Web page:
posted March 5, 2007

Talk to Examine the Legend of Napoleon

Hope College graduate Julie Meyers will present the address "Deflating the Legend: Michelet's Portrayal of Napoleon" on Wednesday, March 14, at 4 p.m. in the Maas Center conference room.

The public is invited. Admission is free.

Meyers is a 1999 graduate of Hope, where she majored in French and Spanish, and is currently a doctoral candidate in French language and literature at the University of Chicago. Her talk, which will be delivered in English, is being presented through the college's French Cultural Studies Colloquium.

According to Meyers, although Napoleon Bonaparte did not set foot in France after 1815, he was an omnipresent force in French culture and politics well into the 19th century.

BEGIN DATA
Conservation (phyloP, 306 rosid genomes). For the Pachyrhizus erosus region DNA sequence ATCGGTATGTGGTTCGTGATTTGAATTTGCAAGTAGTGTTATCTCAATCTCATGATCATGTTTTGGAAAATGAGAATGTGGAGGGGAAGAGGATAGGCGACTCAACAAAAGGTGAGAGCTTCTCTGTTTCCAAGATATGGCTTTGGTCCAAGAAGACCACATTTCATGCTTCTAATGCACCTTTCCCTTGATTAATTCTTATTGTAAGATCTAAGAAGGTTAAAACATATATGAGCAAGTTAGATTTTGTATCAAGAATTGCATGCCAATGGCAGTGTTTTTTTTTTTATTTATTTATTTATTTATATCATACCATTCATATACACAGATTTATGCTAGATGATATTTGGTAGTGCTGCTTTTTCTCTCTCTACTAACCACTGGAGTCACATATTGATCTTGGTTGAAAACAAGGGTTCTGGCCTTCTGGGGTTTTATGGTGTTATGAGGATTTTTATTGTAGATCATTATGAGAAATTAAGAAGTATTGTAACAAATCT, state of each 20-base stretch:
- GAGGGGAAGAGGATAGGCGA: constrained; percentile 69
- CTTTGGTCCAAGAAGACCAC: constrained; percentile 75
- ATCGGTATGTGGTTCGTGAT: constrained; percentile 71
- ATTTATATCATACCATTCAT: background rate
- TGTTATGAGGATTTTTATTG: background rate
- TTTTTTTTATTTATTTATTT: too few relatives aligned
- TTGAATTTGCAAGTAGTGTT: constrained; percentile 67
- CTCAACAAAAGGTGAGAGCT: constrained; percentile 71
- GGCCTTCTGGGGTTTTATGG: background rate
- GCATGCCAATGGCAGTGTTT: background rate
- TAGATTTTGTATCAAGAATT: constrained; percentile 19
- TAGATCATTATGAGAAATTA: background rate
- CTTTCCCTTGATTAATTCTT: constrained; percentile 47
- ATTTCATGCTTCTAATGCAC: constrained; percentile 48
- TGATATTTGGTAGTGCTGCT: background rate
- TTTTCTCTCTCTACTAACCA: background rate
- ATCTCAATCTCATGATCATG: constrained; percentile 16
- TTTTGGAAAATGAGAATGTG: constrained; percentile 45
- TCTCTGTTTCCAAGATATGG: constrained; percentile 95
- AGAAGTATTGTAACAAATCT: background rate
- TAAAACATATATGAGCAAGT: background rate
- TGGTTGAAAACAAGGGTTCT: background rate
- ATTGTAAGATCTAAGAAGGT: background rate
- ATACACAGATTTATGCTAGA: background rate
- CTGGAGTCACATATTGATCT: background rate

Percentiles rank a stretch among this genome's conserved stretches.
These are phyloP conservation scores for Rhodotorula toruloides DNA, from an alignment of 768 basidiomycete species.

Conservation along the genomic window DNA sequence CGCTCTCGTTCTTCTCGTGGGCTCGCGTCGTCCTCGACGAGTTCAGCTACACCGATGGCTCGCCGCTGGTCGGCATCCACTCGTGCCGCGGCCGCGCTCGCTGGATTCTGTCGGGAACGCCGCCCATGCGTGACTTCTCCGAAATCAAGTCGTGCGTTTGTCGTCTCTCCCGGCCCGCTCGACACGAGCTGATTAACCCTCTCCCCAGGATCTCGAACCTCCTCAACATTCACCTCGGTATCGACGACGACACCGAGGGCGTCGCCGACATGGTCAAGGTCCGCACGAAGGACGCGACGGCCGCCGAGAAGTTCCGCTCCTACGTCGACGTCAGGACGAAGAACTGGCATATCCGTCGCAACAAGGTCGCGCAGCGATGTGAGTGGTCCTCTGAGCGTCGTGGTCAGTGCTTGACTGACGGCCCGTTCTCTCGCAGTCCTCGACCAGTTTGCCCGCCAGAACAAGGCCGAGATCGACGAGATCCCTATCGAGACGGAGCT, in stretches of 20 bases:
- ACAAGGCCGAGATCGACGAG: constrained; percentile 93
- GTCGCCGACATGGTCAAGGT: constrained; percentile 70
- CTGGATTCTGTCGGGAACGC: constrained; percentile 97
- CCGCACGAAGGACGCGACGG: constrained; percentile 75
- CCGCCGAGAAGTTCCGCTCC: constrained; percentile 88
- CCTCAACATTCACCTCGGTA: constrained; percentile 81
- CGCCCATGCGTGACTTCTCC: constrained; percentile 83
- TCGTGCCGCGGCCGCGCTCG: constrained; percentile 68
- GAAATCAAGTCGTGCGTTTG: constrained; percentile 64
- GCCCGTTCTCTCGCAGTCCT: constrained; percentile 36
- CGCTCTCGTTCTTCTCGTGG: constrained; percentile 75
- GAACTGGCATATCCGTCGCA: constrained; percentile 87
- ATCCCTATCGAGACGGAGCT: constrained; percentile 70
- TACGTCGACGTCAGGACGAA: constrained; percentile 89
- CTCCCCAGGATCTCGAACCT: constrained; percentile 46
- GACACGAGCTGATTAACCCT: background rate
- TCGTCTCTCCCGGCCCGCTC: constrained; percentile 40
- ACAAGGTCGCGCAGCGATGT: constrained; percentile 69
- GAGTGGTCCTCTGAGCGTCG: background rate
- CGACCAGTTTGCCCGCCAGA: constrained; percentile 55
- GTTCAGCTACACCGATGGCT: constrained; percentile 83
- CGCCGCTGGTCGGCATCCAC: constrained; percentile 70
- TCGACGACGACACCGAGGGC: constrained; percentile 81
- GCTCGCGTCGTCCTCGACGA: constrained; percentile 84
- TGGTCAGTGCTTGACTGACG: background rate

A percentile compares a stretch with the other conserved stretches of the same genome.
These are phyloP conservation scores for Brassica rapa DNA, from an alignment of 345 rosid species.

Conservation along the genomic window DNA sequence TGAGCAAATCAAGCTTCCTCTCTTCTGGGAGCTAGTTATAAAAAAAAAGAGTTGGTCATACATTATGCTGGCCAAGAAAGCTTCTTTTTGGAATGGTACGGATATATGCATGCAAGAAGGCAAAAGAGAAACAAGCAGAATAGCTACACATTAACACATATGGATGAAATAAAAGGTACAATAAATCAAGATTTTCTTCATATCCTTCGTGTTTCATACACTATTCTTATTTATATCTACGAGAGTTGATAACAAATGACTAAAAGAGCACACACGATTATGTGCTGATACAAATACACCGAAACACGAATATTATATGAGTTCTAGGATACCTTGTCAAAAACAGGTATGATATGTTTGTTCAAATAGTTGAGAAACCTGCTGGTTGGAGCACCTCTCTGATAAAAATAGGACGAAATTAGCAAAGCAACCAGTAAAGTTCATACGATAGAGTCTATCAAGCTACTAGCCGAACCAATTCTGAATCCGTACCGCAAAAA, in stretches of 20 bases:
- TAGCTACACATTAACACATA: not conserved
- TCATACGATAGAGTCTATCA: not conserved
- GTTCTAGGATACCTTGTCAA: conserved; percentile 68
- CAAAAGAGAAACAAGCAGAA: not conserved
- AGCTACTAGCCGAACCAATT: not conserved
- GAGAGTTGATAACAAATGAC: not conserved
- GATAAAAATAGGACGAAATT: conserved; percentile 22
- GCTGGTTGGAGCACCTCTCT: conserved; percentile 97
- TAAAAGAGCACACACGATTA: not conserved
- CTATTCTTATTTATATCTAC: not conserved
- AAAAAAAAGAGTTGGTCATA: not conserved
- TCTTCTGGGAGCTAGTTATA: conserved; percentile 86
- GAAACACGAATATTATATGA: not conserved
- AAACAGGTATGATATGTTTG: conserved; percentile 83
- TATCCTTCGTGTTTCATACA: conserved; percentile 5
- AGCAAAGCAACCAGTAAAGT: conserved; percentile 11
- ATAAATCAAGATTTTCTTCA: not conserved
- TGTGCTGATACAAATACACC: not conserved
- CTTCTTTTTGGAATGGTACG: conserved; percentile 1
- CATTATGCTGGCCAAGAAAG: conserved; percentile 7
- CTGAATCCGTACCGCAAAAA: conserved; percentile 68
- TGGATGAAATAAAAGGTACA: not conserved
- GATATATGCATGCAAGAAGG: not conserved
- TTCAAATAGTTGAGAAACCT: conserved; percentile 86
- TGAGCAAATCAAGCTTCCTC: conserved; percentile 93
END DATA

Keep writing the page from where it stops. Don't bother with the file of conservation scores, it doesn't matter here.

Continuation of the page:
"Alternately glorified and demonized, idealized and humanized, he inspired a plethora of representations in literature, art and politics," she notes in her description of her talk. "He was seen both as the savior and preserver of the Revolution and as the traitor of its most fundamental ideals. At the same time, some saw him as the fusion and incarnation of all the French people, while for others he was simply an opportunistic foreigner."

The presentation will include a brief biography of Napoleon and an overview of the legends that he has inspired, ending with French historian Jules Michelet's changing representations of him and his ultimate rejection of the very role of the "grand homme" (great man).

The Maas Center is located at 264 Columbia Ave., on Columbia at 11th Street.